You paid your water bill every month, but then you received a notice from the Guam Waterworks Authority that your meter may be faulty and that you were undercharged.
Guam – The love note ends with an estimation of how much you owe. Well, this scenario has played out for a number of island residents, who are frustrated with the unexpected extra charges.
“This problem here on Guam started when you guys changed out all the meters and saying we are going to improve the service, improve the technology, improve the billing and come to find out and you said it, sir, four months the meter may have not been working,” said an irate radio caller, who identified himself as Chris.
“In the meantime, that customer was still receiving a bill, sir, and then you guys came back and said, oh, four months back bill but I am still receiving a bill and I am thinking that bill is accurate because you told me that’s a smart meter.”
The radio caller added, “So don’t tell that for four months, the meter wasn’t working properly but I’m still getting a bill and would have been cut off for nonpayment. So for you to say four months that meter was not working and yet I am still receiving a bill and for you to tell me by the way your consumption was higher or we think it was higher I have never been shown proof that that was the case.”
This concern was raised on Newstalk K57 with Phil Leon Guerrero, who had Consolidated Commission on Utilities Chairman Joey Duenas explaining the back-billing process.
Duenas said the issue has been “This has been around a long time. It went all the way back to when I was chairing the PUC and we said when the utilities finds out that for some reason or another the meter that is measuring the usage of the consumer for either water power is wrong, then we inform the customer and then we try to figure out what the customer should pay because the customer received service still,” Duenas said.
A little over a year ago, GWA customers had the displeasure of finding out that they were underbilled as a result of faulty meters.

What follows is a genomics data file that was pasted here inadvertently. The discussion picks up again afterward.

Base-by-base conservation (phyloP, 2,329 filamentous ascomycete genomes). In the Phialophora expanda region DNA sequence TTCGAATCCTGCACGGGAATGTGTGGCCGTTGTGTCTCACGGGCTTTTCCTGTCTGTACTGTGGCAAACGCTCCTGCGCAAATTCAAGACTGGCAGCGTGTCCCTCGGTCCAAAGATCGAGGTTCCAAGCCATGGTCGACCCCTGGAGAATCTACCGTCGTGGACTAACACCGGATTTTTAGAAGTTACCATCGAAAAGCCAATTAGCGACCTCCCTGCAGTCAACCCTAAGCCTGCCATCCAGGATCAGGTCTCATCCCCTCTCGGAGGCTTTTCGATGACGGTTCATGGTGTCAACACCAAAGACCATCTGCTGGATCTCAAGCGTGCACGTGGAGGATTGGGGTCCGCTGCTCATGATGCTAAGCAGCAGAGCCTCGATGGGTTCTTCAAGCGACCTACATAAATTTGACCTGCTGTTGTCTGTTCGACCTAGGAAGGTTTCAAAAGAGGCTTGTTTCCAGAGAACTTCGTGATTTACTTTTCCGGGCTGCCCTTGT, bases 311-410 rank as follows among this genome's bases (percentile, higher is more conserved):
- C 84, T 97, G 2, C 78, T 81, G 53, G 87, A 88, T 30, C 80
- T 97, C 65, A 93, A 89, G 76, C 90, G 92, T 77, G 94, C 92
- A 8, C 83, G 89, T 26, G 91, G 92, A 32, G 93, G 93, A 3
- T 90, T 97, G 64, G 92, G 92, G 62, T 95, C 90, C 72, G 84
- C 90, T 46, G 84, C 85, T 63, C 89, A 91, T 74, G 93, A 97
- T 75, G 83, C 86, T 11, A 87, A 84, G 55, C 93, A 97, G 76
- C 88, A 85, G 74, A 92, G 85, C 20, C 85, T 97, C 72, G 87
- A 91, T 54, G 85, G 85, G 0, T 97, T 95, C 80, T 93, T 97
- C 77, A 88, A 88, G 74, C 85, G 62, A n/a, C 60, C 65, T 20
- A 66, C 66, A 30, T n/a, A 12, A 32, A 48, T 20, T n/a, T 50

“We are trying our best to constantly improve service to our customer, Duenas said.
He added that negativity only arises when customers get their bill but someone has to pay for the services, pointing out that water doesn’t come for free.
“What we have is a system that is approved by the CCU and PUC and it’s been around long time and it basically says that customers need to pay for the service they receive. When one customer doesn’t receive a service and gets a break, in essence, you’re saying, hey, I got some free water. In this case, that means all of us have to pay a little bit more,” Duenas said.
Duenas said several factors are considered in determining how much a customer is back-billed such as prior consumption data, post consumption data on the new meter to estimate what the consumption may be.
“The back billing is limited by law. We can’t back-bill you for more than four months. So suppose the meter is not working for a year, we can’t go back and back-bill you for the whole year. So, there is some sensitivity to the customer,” Duenas said.
Duenas said the process of notifying customers of erroneous billing or issues with their meter have been improved as GWA realized that better communication with customers was necessary when it comes to back-billing and repairs to the meters.
If the issue is the meter, then the faulty meter will be removed and bench-tested to detect problem. A new meter will also be placed at the residence at no charge.